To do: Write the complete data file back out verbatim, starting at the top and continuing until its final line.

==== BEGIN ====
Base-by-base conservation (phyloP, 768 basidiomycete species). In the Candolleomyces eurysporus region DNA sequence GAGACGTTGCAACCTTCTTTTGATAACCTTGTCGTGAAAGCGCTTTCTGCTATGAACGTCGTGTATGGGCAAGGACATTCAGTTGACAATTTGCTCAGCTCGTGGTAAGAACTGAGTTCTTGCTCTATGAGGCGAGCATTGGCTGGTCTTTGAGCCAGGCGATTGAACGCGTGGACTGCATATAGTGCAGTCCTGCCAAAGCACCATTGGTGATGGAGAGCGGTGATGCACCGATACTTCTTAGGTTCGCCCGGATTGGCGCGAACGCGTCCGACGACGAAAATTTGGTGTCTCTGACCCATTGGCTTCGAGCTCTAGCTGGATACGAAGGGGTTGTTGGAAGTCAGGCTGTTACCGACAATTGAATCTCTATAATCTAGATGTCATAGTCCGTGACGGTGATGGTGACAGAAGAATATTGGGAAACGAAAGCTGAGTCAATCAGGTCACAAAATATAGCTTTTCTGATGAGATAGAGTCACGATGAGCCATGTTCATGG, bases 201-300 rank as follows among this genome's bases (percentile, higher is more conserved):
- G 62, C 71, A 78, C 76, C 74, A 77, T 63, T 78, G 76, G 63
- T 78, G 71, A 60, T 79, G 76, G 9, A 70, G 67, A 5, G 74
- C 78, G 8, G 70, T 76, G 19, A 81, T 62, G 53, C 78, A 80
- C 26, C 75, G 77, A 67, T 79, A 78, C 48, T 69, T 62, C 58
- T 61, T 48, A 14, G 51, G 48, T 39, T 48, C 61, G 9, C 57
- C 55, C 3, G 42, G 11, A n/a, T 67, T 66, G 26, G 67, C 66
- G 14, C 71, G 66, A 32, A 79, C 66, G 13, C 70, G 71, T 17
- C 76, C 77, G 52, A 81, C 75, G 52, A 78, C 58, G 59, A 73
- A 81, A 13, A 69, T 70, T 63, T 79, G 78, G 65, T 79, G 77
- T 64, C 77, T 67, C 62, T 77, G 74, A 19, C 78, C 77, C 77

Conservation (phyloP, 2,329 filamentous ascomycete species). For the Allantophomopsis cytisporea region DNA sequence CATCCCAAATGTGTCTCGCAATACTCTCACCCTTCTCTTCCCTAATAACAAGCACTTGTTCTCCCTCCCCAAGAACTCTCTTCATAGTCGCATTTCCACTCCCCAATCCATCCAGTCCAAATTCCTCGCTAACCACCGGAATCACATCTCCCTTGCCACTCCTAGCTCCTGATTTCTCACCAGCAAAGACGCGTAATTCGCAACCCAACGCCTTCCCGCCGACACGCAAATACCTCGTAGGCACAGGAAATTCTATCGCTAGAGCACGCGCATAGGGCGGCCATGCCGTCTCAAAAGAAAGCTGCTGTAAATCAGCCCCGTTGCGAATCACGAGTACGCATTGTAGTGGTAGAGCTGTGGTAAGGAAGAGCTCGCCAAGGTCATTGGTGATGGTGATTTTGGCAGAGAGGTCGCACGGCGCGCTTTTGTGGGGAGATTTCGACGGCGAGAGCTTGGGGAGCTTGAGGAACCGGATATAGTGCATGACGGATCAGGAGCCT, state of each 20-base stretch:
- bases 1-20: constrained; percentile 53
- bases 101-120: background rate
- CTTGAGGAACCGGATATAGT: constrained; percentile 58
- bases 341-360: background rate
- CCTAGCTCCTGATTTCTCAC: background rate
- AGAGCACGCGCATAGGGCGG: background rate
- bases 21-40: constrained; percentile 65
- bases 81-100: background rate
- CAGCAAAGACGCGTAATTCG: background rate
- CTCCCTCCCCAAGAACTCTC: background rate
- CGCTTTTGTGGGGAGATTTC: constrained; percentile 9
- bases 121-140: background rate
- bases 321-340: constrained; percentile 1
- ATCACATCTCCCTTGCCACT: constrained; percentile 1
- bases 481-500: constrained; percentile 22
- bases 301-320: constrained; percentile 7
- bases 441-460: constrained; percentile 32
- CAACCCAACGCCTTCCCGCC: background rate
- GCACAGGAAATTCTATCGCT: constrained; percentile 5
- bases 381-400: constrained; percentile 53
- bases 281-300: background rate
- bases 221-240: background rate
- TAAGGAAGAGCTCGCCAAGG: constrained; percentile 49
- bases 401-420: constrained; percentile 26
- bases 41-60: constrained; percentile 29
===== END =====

Base-by-base conservation (phyloP, 768 basidiomycete species). In the Candolleomyces eurysporus region DNA sequence GAGACGTTGCAACCTTCTTTTGATAACCTTGTCGTGAAAGCGCTTTCTGCTATGAACGTCGTGTATGGGCAAGGACATTCAGTTGACAATTTGCTCAGCTCGTGGTAAGAACTGAGTTCTTGCTCTATGAGGCGAGCATTGGCTGGTCTTTGAGCCAGGCGATTGAACGCGTGGACTGCATATAGTGCAGTCCTGCCAAAGCACCATTGGTGATGGAGAGCGGTGATGCACCGATACTTCTTAGGTTCGCCCGGATTGGCGCGAACGCGTCCGACGACGAAAATTTGGTGTCTCTGACCCATTGGCTTCGAGCTCTAGCTGGATACGAAGGGGTTGTTGGAAGTCAGGCTGTTACCGACAATTGAATCTCTATAATCTAGATGTCATAGTCCGTGACGGTGATGGTGACAGAAGAATATTGGGAAACGAAAGCTGAGTCAATCAGGTCACAAAATATAGCTTTTCTGATGAGATAGAGTCACGATGAGCCATGTTCATGG, bases 201-300 rank as follows among this genome's bases (percentile, higher is more conserved):
- G 62, C 71, A 78, C 76, C 74, A 77, T 63, T 78, G 76, G 63
- T 78, G 71, A 60, T 79, G 76, G 9, A 70, G 67, A 5, G 74
- C 78, G 8, G 70, T 76, G 19, A 81, T 62, G 53, C 78, A 80
- C 26, C 75, G 77, A 67, T 79, A 78, C 48, T 69, T 62, C 58
- T 61, T 48, A 14, G 51, G 48, T 39, T 48, C 61, G 9, C 57
- C 55, C 3, G 42, G 11, A n/a, T 67, T 66, G 26, G 67, C 66
- G 14, C 71, G 66, A 32, A 79, C 66, G 13, C 70, G 71, T 17
- C 76, C 77, G 52, A 81, C 75, G 52, A 78, C 58, G 59, A 73
- A 81, A 13, A 69, T 70, T 63, T 79, G 78, G 65, T 79, G 77
- T 64, C 77, T 67, C 62, T 77, G 74, A 19, C 78, C 77, C 77

Conservation (phyloP, 2,329 filamentous ascomycete species). For the Allantophomopsis cytisporea region DNA sequence CATCCCAAATGTGTCTCGCAATACTCTCACCCTTCTCTTCCCTAATAACAAGCACTTGTTCTCCCTCCCCAAGAACTCTCTTCATAGTCGCATTTCCACTCCCCAATCCATCCAGTCCAAATTCCTCGCTAACCACCGGAATCACATCTCCCTTGCCACTCCTAGCTCCTGATTTCTCACCAGCAAAGACGCGTAATTCGCAACCCAACGCCTTCCCGCCGACACGCAAATACCTCGTAGGCACAGGAAATTCTATCGCTAGAGCACGCGCATAGGGCGGCCATGCCGTCTCAAAAGAAAGCTGCTGTAAATCAGCCCCGTTGCGAATCACGAGTACGCATTGTAGTGGTAGAGCTGTGGTAAGGAAGAGCTCGCCAAGGTCATTGGTGATGGTGATTTTGGCAGAGAGGTCGCACGGCGCGCTTTTGTGGGGAGATTTCGACGGCGAGAGCTTGGGGAGCTTGAGGAACCGGATATAGTGCATGACGGATCAGGAGCCT, state of each 20-base stretch:
- bases 1-20: constrained; percentile 53
- bases 101-120: background rate
- CTTGAGGAACCGGATATAGT: constrained; percentile 58
- bases 341-360: background rate
- CCTAGCTCCTGATTTCTCAC: background rate
- AGAGCACGCGCATAGGGCGG: background rate
- bases 21-40: constrained; percentile 65
- bases 81-100: background rate
- CAGCAAAGACGCGTAATTCG: background rate
- CTCCCTCCCCAAGAACTCTC: background rate
- CGCTTTTGTGGGGAGATTTC: constrained; percentile 9
- bases 121-140: background rate
- bases 321-340: constrained; percentile 1
- ATCACATCTCCCTTGCCACT: constrained; percentile 1
- bases 481-500: constrained; percentile 22
- bases 301-320: constrained; percentile 7
- bases 441-460: constrained; percentile 32
- CAACCCAACGCCTTCCCGCC: background rate
- GCACAGGAAATTCTATCGCT: constrained; percentile 5
- bases 381-400: constrained; percentile 53
- bases 281-300: background rate
- bases 221-240: background rate
- TAAGGAAGAGCTCGCCAAGG: constrained; percentile 49
- bases 401-420: constrained; percentile 26
- bases 41-60: constrained; percentile 29